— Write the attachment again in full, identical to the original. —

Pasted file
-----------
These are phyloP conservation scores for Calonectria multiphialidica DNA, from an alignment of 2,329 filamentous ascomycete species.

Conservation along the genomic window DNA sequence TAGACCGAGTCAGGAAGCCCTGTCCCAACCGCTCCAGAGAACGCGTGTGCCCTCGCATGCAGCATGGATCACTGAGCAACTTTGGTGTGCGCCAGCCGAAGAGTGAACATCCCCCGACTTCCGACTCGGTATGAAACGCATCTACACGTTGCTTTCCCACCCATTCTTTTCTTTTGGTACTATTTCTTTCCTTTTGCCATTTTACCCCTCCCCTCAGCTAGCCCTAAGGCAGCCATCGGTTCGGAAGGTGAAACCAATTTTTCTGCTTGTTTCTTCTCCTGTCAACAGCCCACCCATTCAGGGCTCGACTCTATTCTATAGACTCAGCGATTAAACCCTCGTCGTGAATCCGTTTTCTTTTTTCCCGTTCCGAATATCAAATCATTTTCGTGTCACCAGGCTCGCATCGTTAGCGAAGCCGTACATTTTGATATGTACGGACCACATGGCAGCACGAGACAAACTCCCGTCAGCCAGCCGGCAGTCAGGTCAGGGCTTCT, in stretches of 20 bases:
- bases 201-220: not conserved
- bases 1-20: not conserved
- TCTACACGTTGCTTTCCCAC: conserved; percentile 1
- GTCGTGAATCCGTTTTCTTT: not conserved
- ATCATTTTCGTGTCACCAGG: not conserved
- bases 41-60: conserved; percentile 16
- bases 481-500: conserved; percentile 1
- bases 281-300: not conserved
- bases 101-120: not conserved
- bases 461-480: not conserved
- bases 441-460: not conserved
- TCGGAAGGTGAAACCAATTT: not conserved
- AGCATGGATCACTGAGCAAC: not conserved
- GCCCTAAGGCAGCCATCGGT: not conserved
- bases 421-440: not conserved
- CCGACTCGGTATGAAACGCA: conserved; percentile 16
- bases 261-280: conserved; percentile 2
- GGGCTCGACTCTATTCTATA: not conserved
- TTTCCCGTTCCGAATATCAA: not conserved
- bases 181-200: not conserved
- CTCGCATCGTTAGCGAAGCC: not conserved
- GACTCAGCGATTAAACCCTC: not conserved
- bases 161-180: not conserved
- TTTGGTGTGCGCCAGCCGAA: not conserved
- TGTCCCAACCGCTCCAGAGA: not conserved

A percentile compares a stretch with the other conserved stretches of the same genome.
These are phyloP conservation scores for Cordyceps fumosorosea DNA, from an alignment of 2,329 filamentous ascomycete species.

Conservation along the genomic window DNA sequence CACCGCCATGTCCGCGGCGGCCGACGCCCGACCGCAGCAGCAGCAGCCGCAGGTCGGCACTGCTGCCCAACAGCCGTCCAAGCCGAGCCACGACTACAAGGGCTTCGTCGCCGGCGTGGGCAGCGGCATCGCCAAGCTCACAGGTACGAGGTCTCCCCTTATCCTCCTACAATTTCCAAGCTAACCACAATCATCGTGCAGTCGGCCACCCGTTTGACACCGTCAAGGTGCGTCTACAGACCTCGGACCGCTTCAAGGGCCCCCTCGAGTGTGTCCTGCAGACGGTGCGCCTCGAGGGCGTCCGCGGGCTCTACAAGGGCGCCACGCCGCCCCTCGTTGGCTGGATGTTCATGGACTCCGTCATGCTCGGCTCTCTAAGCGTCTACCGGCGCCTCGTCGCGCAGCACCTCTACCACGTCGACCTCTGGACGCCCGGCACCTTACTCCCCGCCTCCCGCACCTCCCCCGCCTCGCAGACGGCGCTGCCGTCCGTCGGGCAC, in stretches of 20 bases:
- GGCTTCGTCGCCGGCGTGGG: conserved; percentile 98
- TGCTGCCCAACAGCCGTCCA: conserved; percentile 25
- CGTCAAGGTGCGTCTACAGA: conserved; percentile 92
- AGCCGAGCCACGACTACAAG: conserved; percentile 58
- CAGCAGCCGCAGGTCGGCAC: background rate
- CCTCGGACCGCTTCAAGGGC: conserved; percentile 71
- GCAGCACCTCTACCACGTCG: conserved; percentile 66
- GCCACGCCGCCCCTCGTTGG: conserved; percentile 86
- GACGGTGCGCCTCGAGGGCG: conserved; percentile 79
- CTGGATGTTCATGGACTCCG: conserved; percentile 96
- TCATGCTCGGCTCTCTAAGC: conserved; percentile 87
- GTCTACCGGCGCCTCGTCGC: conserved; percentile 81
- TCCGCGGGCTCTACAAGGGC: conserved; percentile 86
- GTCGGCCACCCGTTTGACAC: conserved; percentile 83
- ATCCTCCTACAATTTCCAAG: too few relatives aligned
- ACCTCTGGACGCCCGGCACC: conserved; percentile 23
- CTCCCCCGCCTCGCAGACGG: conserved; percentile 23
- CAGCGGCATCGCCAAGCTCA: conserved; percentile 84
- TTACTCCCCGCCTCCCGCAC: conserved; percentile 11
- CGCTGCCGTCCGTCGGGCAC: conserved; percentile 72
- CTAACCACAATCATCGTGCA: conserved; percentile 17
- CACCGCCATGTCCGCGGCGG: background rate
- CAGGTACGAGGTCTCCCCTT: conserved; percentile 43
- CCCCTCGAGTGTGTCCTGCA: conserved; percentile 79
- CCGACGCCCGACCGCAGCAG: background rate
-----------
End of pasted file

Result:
These are phyloP conservation scores for Calonectria multiphialidica DNA, from an alignment of 2,329 filamentous ascomycete species.

Conservation along the genomic window DNA sequence TAGACCGAGTCAGGAAGCCCTGTCCCAACCGCTCCAGAGAACGCGTGTGCCCTCGCATGCAGCATGGATCACTGAGCAACTTTGGTGTGCGCCAGCCGAAGAGTGAACATCCCCCGACTTCCGACTCGGTATGAAACGCATCTACACGTTGCTTTCCCACCCATTCTTTTCTTTTGGTACTATTTCTTTCCTTTTGCCATTTTACCCCTCCCCTCAGCTAGCCCTAAGGCAGCCATCGGTTCGGAAGGTGAAACCAATTTTTCTGCTTGTTTCTTCTCCTGTCAACAGCCCACCCATTCAGGGCTCGACTCTATTCTATAGACTCAGCGATTAAACCCTCGTCGTGAATCCGTTTTCTTTTTTCCCGTTCCGAATATCAAATCATTTTCGTGTCACCAGGCTCGCATCGTTAGCGAAGCCGTACATTTTGATATGTACGGACCACATGGCAGCACGAGACAAACTCCCGTCAGCCAGCCGGCAGTCAGGTCAGGGCTTCT, in stretches of 20 bases:
- bases 201-220: not conserved
- bases 1-20: not conserved
- TCTACACGTTGCTTTCCCAC: conserved; percentile 1
- GTCGTGAATCCGTTTTCTTT: not conserved
- ATCATTTTCGTGTCACCAGG: not conserved
- bases 41-60: conserved; percentile 16
- bases 481-500: conserved; percentile 1
- bases 281-300: not conserved
- bases 101-120: not conserved
- bases 461-480: not conserved
- bases 441-460: not conserved
- TCGGAAGGTGAAACCAATTT: not conserved
- AGCATGGATCACTGAGCAAC: not conserved
- GCCCTAAGGCAGCCATCGGT: not conserved
- bases 421-440: not conserved
- CCGACTCGGTATGAAACGCA: conserved; percentile 16
- bases 261-280: conserved; percentile 2
- GGGCTCGACTCTATTCTATA: not conserved
- TTTCCCGTTCCGAATATCAA: not conserved
- bases 181-200: not conserved
- CTCGCATCGTTAGCGAAGCC: not conserved
- GACTCAGCGATTAAACCCTC: not conserved
- bases 161-180: not conserved
- TTTGGTGTGCGCCAGCCGAA: not conserved
- TGTCCCAACCGCTCCAGAGA: not conserved

A percentile compares a stretch with the other conserved stretches of the same genome.
These are phyloP conservation scores for Cordyceps fumosorosea DNA, from an alignment of 2,329 filamentous ascomycete species.

Conservation along the genomic window DNA sequence CACCGCCATGTCCGCGGCGGCCGACGCCCGACCGCAGCAGCAGCAGCCGCAGGTCGGCACTGCTGCCCAACAGCCGTCCAAGCCGAGCCACGACTACAAGGGCTTCGTCGCCGGCGTGGGCAGCGGCATCGCCAAGCTCACAGGTACGAGGTCTCCCCTTATCCTCCTACAATTTCCAAGCTAACCACAATCATCGTGCAGTCGGCCACCCGTTTGACACCGTCAAGGTGCGTCTACAGACCTCGGACCGCTTCAAGGGCCCCCTCGAGTGTGTCCTGCAGACGGTGCGCCTCGAGGGCGTCCGCGGGCTCTACAAGGGCGCCACGCCGCCCCTCGTTGGCTGGATGTTCATGGACTCCGTCATGCTCGGCTCTCTAAGCGTCTACCGGCGCCTCGTCGCGCAGCACCTCTACCACGTCGACCTCTGGACGCCCGGCACCTTACTCCCCGCCTCCCGCACCTCCCCCGCCTCGCAGACGGCGCTGCCGTCCGTCGGGCAC, in stretches of 20 bases:
- GGCTTCGTCGCCGGCGTGGG: conserved; percentile 98
- TGCTGCCCAACAGCCGTCCA: conserved; percentile 25
- CGTCAAGGTGCGTCTACAGA: conserved; percentile 92
- AGCCGAGCCACGACTACAAG: conserved; percentile 58
- CAGCAGCCGCAGGTCGGCAC: background rate
- CCTCGGACCGCTTCAAGGGC: conserved; percentile 71
- GCAGCACCTCTACCACGTCG: conserved; percentile 66
- GCCACGCCGCCCCTCGTTGG: conserved; percentile 86
- GACGGTGCGCCTCGAGGGCG: conserved; percentile 79
- CTGGATGTTCATGGACTCCG: conserved; percentile 96
- TCATGCTCGGCTCTCTAAGC: conserved; percentile 87
- GTCTACCGGCGCCTCGTCGC: conserved; percentile 81
- TCCGCGGGCTCTACAAGGGC: conserved; percentile 86
- GTCGGCCACCCGTTTGACAC: conserved; percentile 83
- ATCCTCCTACAATTTCCAAG: too few relatives aligned
- ACCTCTGGACGCCCGGCACC: conserved; percentile 23
- CTCCCCCGCCTCGCAGACGG: conserved; percentile 23
- CAGCGGCATCGCCAAGCTCA: conserved; percentile 84
- TTACTCCCCGCCTCCCGCAC: conserved; percentile 11
- CGCTGCCGTCCGTCGGGCAC: conserved; percentile 72
- CTAACCACAATCATCGTGCA: conserved; percentile 17
- CACCGCCATGTCCGCGGCGG: background rate
- CAGGTACGAGGTCTCCCCTT: conserved; percentile 43
- CCCCTCGAGTGTGTCCTGCA: conserved; percentile 79
- CCGACGCCCGACCGCAGCAG: background rate